Research Original Research| Volume 121, ISSUE 10, P1975-1983.e2, October 2021

Association Between Diet Quality and Cardiometabolic Risk Factor Clustering Stratified by Socioeconomic Status Among Chinese Children

Published:April 20, 2021DOI:



      Few studies have evaluated the long-term relationship between diet quality and cardiometabolic risk factor clustering among children. The moderating effect of socio-economic status (SES) is of interest.


      To investigate the association between diet quality with cardiometabolic risk among Chinese children and to explore the moderating effect of SES.


      In this cohort study, 5 waves (1997-2009) of the China Health and Nutrition Survey were used. Diet quality was measured by a modified version of the Chinese Children Dietary Index (mCCDI) based on Dietary Guidelines for Chinese.


      Children between the ages of 7 and 17 (n = 2903) who completed at least 2 surveys were included. Those who missed measures or had hypertension or diabetes at baseline were excluded.

      Main outcome measures

      The fasting blood samples were collected in 2009. Waist circumference (WC) and blood pressure (BP) were measured in each survey.

      Statistical analysis performed

      A continuous cardiometabolic risk score (MetScore) was derived by a confirmatory factor analysis of 5 components: WC, BP, glucose, triglycerides, and high-density lipoprotein cholesterol. Considering the latency period of the effect of behaviors, the mCCDI was lagged by the period between surveys. Linear regression was used to analyze the association of mCCDI with MetScore and its components. Mixed effect linear regression and lagged mCCDI were used for WC and BP models.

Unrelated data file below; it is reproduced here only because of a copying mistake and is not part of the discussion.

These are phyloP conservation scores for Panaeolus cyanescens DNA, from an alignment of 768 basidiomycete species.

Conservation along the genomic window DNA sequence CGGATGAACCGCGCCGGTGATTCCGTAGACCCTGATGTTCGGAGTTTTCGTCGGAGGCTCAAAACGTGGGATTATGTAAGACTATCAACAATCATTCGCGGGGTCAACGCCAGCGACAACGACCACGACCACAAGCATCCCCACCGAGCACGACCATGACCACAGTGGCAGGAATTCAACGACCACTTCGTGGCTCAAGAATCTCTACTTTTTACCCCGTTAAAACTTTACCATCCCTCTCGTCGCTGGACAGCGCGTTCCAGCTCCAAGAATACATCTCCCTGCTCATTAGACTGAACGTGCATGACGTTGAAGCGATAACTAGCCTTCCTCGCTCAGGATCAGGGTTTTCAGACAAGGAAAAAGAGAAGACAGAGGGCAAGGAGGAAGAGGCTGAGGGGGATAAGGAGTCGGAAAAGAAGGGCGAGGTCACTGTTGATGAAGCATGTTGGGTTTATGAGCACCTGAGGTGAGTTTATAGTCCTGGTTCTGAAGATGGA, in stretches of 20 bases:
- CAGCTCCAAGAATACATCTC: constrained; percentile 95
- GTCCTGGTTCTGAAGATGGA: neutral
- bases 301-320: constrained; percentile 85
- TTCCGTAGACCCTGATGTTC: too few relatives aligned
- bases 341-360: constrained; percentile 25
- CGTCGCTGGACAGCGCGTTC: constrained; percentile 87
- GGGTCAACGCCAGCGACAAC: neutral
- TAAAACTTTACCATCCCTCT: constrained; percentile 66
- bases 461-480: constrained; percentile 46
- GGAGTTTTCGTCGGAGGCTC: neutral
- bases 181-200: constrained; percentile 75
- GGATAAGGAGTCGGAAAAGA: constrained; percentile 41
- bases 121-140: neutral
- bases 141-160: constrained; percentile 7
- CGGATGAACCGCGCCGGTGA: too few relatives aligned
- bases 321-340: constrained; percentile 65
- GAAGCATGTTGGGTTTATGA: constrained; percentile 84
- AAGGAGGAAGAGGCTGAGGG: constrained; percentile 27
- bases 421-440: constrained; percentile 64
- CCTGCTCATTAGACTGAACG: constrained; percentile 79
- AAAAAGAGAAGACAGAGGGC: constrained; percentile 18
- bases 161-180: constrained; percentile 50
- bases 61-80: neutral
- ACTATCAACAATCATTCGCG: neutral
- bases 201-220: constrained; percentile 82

Higher mCCDI was independently associated with a lower MetScore at follow-up (β: −.11; 95% CI: −.18 to −.04). Higher lagged mCCDI over time was associated with a lower WC z score overall (β: −.05; 95% CI: −.08 to −.01) and among children in the low SES group (β: −.09; 95% CI: −.14 to −.04) but not those in the high SES group. When examining the 15 mCDDI components separately, scores for 5 components: more grains, vegetables, soybeans and its products; less sugar-sweetened beverages; and more diet variety were significantly associated with a lower MetScore.


      Among Chinese children, higher diet quality measured by mCCDI was independently associated with a lower MetScore at follow-up.


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      M. Liu is a student, Julius Global Health, The Julius Center for Health Sciences and Primary Care, University Medical Center Utrecht, Utrecht, the Netherlands.


      Q.-t. Chen is a researcher, College of Language Intelligence, Sichuan International Studies University, Chongqing, China.


      Z.-c. Li is a student, School of Health Sciences, Wuhan University, Wuhan, China; Department of Epidemiology, University of Washington School of Public Health, Seattle.


      J. Zhang is a student, School of Health Sciences, Wuhan University, Wuhan, China.


      P.-g. Wang is a professor, School of Health Sciences, Wuhan University, Wuhan, China.


      Q.-q. He is a professor, School of Health Sciences, Wuhan University, Wuhan, China.